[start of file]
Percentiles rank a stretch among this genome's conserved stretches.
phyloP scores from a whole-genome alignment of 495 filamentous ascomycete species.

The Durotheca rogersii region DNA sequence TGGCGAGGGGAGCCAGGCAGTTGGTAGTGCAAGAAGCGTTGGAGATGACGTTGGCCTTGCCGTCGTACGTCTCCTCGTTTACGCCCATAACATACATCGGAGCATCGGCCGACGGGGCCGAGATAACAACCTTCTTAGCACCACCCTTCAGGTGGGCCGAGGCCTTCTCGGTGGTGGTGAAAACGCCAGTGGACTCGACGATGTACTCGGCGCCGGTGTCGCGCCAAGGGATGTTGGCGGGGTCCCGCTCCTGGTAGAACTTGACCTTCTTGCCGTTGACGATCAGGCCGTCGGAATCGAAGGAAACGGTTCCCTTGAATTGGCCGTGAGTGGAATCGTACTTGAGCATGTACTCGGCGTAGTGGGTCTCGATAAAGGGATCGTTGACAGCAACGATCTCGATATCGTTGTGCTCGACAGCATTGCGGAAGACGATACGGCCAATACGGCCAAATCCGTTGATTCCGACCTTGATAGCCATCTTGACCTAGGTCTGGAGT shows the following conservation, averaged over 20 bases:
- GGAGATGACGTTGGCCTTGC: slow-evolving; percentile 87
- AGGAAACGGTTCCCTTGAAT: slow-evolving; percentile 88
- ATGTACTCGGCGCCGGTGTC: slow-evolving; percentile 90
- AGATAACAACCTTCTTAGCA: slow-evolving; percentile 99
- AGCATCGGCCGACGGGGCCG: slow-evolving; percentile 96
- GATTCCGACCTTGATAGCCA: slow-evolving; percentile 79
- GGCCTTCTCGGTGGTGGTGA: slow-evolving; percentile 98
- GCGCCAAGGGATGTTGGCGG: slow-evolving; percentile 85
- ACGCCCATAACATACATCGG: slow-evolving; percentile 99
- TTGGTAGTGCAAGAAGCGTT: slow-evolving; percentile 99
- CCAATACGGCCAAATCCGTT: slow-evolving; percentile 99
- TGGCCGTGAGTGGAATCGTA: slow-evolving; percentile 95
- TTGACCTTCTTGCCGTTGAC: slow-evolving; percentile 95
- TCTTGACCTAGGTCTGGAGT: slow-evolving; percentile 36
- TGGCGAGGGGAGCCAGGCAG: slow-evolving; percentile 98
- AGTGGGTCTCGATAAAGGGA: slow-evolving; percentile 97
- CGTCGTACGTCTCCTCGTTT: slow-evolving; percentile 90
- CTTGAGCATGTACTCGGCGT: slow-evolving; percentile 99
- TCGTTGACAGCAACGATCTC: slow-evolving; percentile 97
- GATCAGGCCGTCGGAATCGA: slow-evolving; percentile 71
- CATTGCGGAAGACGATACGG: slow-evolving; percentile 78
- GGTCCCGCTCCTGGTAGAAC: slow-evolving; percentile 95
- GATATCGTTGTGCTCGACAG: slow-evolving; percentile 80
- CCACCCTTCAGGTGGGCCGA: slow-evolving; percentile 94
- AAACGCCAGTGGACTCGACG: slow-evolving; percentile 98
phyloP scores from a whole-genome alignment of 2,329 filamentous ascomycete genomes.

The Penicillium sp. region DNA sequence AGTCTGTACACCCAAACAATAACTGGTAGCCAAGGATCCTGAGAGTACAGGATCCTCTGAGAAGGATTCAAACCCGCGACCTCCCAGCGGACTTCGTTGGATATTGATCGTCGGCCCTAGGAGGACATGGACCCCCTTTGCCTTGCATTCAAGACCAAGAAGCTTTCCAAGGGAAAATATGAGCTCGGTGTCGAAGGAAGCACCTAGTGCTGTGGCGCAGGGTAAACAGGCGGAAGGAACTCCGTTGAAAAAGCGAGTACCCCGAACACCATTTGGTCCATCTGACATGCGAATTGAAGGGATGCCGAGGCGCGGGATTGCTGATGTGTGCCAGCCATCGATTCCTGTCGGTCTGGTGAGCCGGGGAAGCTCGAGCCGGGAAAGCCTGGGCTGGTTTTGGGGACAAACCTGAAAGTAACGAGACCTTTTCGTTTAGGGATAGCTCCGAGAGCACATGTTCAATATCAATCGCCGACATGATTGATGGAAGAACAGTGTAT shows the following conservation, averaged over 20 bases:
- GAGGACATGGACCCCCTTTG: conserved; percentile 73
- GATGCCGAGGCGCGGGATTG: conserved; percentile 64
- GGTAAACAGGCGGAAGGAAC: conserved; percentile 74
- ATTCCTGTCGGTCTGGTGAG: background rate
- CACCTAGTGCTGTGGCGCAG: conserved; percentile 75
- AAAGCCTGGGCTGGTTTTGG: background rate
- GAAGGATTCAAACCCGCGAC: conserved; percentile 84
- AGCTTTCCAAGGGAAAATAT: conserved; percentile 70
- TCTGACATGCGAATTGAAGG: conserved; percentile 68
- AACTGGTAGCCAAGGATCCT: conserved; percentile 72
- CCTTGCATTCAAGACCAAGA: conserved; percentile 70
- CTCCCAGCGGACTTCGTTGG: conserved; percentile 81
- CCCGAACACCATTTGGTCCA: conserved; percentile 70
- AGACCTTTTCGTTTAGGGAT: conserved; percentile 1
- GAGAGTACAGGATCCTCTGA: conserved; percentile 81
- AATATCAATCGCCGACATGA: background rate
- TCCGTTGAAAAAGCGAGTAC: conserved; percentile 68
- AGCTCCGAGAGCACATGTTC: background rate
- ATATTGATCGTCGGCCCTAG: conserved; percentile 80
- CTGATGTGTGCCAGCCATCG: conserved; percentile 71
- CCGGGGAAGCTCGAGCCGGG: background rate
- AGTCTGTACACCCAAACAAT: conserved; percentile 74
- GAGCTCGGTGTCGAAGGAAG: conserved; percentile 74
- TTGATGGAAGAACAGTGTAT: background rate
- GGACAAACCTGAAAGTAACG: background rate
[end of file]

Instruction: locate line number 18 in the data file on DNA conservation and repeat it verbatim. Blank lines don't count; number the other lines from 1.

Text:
- TGGCGAGGGGAGCCAGGCAG: slow-evolving; percentile 98